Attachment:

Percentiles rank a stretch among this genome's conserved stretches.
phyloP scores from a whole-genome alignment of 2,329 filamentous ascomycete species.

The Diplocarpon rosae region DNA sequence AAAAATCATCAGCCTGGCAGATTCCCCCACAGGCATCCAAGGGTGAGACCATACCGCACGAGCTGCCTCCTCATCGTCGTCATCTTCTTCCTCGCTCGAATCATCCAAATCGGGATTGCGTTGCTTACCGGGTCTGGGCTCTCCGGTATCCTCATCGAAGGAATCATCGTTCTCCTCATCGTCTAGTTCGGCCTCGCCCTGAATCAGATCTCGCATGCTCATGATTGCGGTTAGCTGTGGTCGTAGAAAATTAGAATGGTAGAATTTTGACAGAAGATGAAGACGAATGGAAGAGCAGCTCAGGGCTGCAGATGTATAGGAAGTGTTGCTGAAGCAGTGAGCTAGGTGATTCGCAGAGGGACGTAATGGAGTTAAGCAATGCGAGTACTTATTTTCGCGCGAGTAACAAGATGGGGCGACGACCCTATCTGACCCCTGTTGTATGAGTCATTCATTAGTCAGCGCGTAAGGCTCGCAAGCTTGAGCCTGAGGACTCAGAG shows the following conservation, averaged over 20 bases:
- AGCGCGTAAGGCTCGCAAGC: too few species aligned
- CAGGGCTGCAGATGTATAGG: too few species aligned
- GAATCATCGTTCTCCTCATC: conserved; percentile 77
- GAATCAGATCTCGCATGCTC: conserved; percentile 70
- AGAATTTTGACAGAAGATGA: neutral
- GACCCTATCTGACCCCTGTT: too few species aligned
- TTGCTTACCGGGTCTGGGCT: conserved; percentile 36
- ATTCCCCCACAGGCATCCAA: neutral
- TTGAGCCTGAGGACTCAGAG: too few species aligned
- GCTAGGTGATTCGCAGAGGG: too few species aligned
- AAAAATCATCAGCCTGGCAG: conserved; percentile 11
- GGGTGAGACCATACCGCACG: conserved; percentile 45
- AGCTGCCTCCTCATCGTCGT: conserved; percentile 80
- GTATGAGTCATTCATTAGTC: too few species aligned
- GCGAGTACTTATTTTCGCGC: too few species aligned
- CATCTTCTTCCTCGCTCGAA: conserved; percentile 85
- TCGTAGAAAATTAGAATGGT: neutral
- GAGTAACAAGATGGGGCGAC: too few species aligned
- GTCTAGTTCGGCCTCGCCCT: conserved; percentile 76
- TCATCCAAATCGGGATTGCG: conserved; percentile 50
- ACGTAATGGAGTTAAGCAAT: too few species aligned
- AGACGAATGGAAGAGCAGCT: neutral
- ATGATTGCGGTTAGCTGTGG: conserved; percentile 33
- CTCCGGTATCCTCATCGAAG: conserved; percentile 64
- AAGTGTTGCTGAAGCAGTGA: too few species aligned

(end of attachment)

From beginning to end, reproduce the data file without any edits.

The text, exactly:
Percentiles rank a stretch among this genome's conserved stretches.
phyloP scores from a whole-genome alignment of 2,329 filamentous ascomycete species.

The Diplocarpon rosae region DNA sequence AAAAATCATCAGCCTGGCAGATTCCCCCACAGGCATCCAAGGGTGAGACCATACCGCACGAGCTGCCTCCTCATCGTCGTCATCTTCTTCCTCGCTCGAATCATCCAAATCGGGATTGCGTTGCTTACCGGGTCTGGGCTCTCCGGTATCCTCATCGAAGGAATCATCGTTCTCCTCATCGTCTAGTTCGGCCTCGCCCTGAATCAGATCTCGCATGCTCATGATTGCGGTTAGCTGTGGTCGTAGAAAATTAGAATGGTAGAATTTTGACAGAAGATGAAGACGAATGGAAGAGCAGCTCAGGGCTGCAGATGTATAGGAAGTGTTGCTGAAGCAGTGAGCTAGGTGATTCGCAGAGGGACGTAATGGAGTTAAGCAATGCGAGTACTTATTTTCGCGCGAGTAACAAGATGGGGCGACGACCCTATCTGACCCCTGTTGTATGAGTCATTCATTAGTCAGCGCGTAAGGCTCGCAAGCTTGAGCCTGAGGACTCAGAG shows the following conservation, averaged over 20 bases:
- AGCGCGTAAGGCTCGCAAGC: too few species aligned
- CAGGGCTGCAGATGTATAGG: too few species aligned
- GAATCATCGTTCTCCTCATC: conserved; percentile 77
- GAATCAGATCTCGCATGCTC: conserved; percentile 70
- AGAATTTTGACAGAAGATGA: neutral
- GACCCTATCTGACCCCTGTT: too few species aligned
- TTGCTTACCGGGTCTGGGCT: conserved; percentile 36
- ATTCCCCCACAGGCATCCAA: neutral
- TTGAGCCTGAGGACTCAGAG: too few species aligned
- GCTAGGTGATTCGCAGAGGG: too few species aligned
- AAAAATCATCAGCCTGGCAG: conserved; percentile 11
- GGGTGAGACCATACCGCACG: conserved; percentile 45
- AGCTGCCTCCTCATCGTCGT: conserved; percentile 80
- GTATGAGTCATTCATTAGTC: too few species aligned
- GCGAGTACTTATTTTCGCGC: too few species aligned
- CATCTTCTTCCTCGCTCGAA: conserved; percentile 85
- TCGTAGAAAATTAGAATGGT: neutral
- GAGTAACAAGATGGGGCGAC: too few species aligned
- GTCTAGTTCGGCCTCGCCCT: conserved; percentile 76
- TCATCCAAATCGGGATTGCG: conserved; percentile 50
- ACGTAATGGAGTTAAGCAAT: too few species aligned
- AGACGAATGGAAGAGCAGCT: neutral
- ATGATTGCGGTTAGCTGTGG: conserved; percentile 33
- CTCCGGTATCCTCATCGAAG: conserved; percentile 64
- AAGTGTTGCTGAAGCAGTGA: too few species aligned